Once in the hands of police, Aba told them what had happened.
'The police went to see the family and told them, 'You can't buy people, they're not animals,'' says Aba. 'They asked me if I wanted to prosecute the family, but I said no. I just wanted to forget it and go home.' She says she was treated well by the police. 'I stayed with them and they gave me good food and 2,000 yuan, which they said was what I was owed for the work picking cotton. Then I was taken back to Ruili.'
Then last year, three years after she had disappeared, Aba walked back across the border to Muse alone. Arriving at the family home, she knocked on the door.
'My parents were very shocked to see me. They started crying and so did I,' says Aba. 'I was so happy. They didn't ask me questions about what had happened. They knew I had been taken and just said it was all in the past.'
Her parents had tried to find their daughter. They went to the Muse police and told them Aba had been kidnapped and taken to China.
'The police asked for money to investigate,' says Aba. 'They wanted 6,000 yuan, but my parents couldn't afford to pay it.'
According to Kwat, that is the standard response of Myanmar authorities to cases of trafficked women. 'Unless you pay, the police won't refer the case to the Chinese authorities,' says Marip.
The mainland police are not especially interested in catching the gangs who bring in women from overseas. They devote more energy to cases of domestic trafficking, a significant problem, especially with kidnapped children. And neither do the authorities allow the two United Nations agencies that deal with human trafficking to operate freely. The UN Inter-Agency Project on Human Trafficking (Uniap) and the UN Office on Drugs and Crime have offices in Beijing, but neither have people in the field on the mainland.
Despite that, progress has been made. Under the auspices of Uniap, two border liaison offices have been set up in Yunnan to facilitate co-operation between the Myanmese and Chinese police. And it is thanks to Uniap that Aba was assisted by the police who found her; until last year, mainland authorities treated all trafficked women from overseas as illegal immigrants and put them in detention centres until they were repatriated.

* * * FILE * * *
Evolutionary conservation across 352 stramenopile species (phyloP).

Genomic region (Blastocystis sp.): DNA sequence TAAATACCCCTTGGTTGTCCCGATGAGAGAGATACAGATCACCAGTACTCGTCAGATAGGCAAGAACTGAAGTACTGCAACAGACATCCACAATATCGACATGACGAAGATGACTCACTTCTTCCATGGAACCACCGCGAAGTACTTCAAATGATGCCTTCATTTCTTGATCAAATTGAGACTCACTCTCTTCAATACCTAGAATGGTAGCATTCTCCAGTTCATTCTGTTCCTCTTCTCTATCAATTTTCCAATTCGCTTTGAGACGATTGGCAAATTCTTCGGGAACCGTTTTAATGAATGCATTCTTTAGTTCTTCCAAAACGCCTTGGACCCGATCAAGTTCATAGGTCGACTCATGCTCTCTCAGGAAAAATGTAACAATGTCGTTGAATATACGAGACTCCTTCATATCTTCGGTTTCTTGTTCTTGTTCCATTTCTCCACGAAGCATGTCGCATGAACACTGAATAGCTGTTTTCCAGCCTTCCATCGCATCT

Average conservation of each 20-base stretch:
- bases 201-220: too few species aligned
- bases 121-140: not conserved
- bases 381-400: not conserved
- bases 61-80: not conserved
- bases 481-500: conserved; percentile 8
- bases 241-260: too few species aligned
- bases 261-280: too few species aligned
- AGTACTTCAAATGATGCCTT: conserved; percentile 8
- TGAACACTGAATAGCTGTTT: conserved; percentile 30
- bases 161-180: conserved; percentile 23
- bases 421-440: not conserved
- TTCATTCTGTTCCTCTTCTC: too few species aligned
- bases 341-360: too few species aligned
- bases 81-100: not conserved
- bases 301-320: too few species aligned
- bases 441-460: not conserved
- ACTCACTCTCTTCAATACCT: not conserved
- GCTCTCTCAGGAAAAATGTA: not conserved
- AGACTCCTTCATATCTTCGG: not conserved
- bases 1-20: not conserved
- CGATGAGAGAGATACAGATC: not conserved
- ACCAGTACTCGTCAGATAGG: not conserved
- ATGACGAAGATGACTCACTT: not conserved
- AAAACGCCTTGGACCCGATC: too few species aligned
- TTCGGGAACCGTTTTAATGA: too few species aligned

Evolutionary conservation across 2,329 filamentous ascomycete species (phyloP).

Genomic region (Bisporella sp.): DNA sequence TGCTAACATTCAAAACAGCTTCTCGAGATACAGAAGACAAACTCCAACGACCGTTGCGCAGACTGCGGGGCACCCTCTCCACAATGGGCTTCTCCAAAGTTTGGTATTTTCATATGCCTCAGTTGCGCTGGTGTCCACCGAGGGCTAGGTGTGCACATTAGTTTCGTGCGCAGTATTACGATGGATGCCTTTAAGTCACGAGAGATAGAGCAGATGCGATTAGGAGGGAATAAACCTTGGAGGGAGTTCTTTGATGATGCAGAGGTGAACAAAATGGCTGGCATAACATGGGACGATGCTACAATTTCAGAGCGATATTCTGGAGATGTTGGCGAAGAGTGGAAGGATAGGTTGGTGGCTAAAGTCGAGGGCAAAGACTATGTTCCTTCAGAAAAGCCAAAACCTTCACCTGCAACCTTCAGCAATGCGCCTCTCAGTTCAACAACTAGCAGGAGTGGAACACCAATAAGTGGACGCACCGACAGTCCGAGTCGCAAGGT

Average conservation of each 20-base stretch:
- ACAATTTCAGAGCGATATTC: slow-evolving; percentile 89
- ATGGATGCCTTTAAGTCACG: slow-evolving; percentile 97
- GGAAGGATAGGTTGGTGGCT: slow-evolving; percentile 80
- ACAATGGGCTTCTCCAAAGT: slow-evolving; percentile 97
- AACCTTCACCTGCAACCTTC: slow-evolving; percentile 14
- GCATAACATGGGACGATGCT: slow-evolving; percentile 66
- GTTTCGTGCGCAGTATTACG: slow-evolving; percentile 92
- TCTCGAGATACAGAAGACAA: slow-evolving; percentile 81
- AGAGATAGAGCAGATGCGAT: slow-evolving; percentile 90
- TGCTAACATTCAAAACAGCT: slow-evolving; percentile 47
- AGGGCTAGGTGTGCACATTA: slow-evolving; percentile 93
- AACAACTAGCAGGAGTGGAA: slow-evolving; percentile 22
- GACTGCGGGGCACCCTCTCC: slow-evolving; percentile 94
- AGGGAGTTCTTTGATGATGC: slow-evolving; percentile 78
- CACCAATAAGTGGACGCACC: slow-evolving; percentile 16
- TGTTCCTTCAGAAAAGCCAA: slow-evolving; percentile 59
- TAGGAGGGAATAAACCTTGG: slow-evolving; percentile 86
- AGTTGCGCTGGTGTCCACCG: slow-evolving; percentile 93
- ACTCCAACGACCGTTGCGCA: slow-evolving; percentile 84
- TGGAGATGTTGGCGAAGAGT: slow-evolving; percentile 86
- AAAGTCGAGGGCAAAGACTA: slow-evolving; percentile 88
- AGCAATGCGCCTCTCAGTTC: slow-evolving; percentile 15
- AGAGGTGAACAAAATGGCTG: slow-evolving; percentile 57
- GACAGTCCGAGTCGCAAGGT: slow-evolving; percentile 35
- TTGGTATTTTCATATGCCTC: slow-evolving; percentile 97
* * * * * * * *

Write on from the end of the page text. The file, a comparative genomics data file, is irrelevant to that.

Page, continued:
'The fact that trafficking victims are no longer treated as criminals is a very important step in their protection,' says He Yunxiao, director of Uniap's China office.
However, such developments are responses rather than solutions to the trafficking of women from Myanmar. According to Feingold, who wrote and directed the 2003 documentary Trading Women, narrated by Angelina Jolie, there is only so much the authorities can do.
'The idea that police enforcement can stop trafficking is ludicrous,' says Feingold. 'You have to address the underlying economic and social issues that prompt migration across borders. That doesn't mean you shouldn't prosecute traffickers, but it won't stop trafficking. It hasn't in the US and they have almost unlimited resources.'
While neither the UN nor the mainland police can provide figures on how many women are being trafficked across the Myanmese border, Kwat says the number is rising.
'In 2009, we had 80 women come to our safe house in Ruili. Last year, it was 120,' says Marip.
Those figures represent only a tiny fraction of the women trafficked, as they are the ones who have been rescued or have escaped. But their ordeal doesn't end there.
'It's very difficult for the women when they go back to their homes,' Marip says. 'They feel very ashamed and people talk about them behind their back or look down on them. It means they don't have the confidence to participate fully in their communities. It is espe- cially difficult for them to find husbands, because they have been stigmatised by the experience.'
Having escaped one forced marriage, finding a husband is the last thing on Aba's mind. But she is back on the mainland. In January, Aba slipped through a hole in the border fence and returned to Ruili. The poverty that makes so many women in Myanmar dream of moving to China, in turn enabling the traffickers to take advantage of them, pushed her back.
'I wanted to get a job so I can help my older sister look after my parents,' she says.
This time, though, Aba has the help of Kwat. She earns 650 yuan a month working seven days a week as a waitress in a hotpot restaurant in Ruili. She still doesn't have an ID card, but her time as a trafficked teenager has at least left her fluent in Putonghua, which helps her blend in with the locals. Learning the language, though, is hardly compensation for the three years that were stolen from her.
'I still hate the family for what they did to me,' Aba says. 'I always will.'